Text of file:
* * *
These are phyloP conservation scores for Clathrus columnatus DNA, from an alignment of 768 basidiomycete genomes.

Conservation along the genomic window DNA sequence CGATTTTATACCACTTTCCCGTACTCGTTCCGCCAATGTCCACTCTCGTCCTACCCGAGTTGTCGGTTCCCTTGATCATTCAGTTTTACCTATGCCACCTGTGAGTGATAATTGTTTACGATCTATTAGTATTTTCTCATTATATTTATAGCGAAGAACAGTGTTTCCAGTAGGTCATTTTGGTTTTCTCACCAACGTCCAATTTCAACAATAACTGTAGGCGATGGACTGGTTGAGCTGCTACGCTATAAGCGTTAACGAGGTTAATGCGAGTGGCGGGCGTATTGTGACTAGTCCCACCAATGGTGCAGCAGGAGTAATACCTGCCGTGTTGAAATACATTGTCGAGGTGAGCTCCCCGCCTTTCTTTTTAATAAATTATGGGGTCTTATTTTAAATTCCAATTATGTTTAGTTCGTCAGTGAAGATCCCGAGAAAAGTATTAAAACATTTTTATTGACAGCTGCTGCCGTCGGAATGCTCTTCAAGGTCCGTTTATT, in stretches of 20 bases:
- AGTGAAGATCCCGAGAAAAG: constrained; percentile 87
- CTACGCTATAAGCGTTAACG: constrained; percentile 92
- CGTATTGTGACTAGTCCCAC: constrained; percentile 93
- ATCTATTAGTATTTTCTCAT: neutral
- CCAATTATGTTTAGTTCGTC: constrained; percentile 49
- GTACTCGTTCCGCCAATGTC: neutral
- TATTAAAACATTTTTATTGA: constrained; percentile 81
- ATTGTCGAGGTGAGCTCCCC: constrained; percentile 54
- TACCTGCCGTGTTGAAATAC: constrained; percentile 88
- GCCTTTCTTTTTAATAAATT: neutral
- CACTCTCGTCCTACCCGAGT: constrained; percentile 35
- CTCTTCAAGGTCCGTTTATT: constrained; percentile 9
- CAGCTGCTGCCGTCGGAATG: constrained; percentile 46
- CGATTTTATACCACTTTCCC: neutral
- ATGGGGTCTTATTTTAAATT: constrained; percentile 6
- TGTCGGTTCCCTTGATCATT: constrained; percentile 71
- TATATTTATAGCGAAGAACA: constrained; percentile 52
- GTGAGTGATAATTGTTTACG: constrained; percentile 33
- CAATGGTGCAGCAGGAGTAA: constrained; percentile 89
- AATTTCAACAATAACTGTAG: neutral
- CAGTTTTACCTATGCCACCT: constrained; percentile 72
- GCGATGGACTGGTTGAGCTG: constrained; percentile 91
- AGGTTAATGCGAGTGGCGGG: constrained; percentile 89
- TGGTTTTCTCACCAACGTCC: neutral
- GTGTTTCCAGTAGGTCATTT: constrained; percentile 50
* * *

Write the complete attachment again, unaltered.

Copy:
These are phyloP conservation scores for Clathrus columnatus DNA, from an alignment of 768 basidiomycete genomes.

Conservation along the genomic window DNA sequence CGATTTTATACCACTTTCCCGTACTCGTTCCGCCAATGTCCACTCTCGTCCTACCCGAGTTGTCGGTTCCCTTGATCATTCAGTTTTACCTATGCCACCTGTGAGTGATAATTGTTTACGATCTATTAGTATTTTCTCATTATATTTATAGCGAAGAACAGTGTTTCCAGTAGGTCATTTTGGTTTTCTCACCAACGTCCAATTTCAACAATAACTGTAGGCGATGGACTGGTTGAGCTGCTACGCTATAAGCGTTAACGAGGTTAATGCGAGTGGCGGGCGTATTGTGACTAGTCCCACCAATGGTGCAGCAGGAGTAATACCTGCCGTGTTGAAATACATTGTCGAGGTGAGCTCCCCGCCTTTCTTTTTAATAAATTATGGGGTCTTATTTTAAATTCCAATTATGTTTAGTTCGTCAGTGAAGATCCCGAGAAAAGTATTAAAACATTTTTATTGACAGCTGCTGCCGTCGGAATGCTCTTCAAGGTCCGTTTATT, in stretches of 20 bases:
- AGTGAAGATCCCGAGAAAAG: constrained; percentile 87
- CTACGCTATAAGCGTTAACG: constrained; percentile 92
- CGTATTGTGACTAGTCCCAC: constrained; percentile 93
- ATCTATTAGTATTTTCTCAT: neutral
- CCAATTATGTTTAGTTCGTC: constrained; percentile 49
- GTACTCGTTCCGCCAATGTC: neutral
- TATTAAAACATTTTTATTGA: constrained; percentile 81
- ATTGTCGAGGTGAGCTCCCC: constrained; percentile 54
- TACCTGCCGTGTTGAAATAC: constrained; percentile 88
- GCCTTTCTTTTTAATAAATT: neutral
- CACTCTCGTCCTACCCGAGT: constrained; percentile 35
- CTCTTCAAGGTCCGTTTATT: constrained; percentile 9
- CAGCTGCTGCCGTCGGAATG: constrained; percentile 46
- CGATTTTATACCACTTTCCC: neutral
- ATGGGGTCTTATTTTAAATT: constrained; percentile 6
- TGTCGGTTCCCTTGATCATT: constrained; percentile 71
- TATATTTATAGCGAAGAACA: constrained; percentile 52
- GTGAGTGATAATTGTTTACG: constrained; percentile 33
- CAATGGTGCAGCAGGAGTAA: constrained; percentile 89
- AATTTCAACAATAACTGTAG: neutral
- CAGTTTTACCTATGCCACCT: constrained; percentile 72
- GCGATGGACTGGTTGAGCTG: constrained; percentile 91
- AGGTTAATGCGAGTGGCGGG: constrained; percentile 89
- TGGTTTTCTCACCAACGTCC: neutral
- GTGTTTCCAGTAGGTCATTT: constrained; percentile 50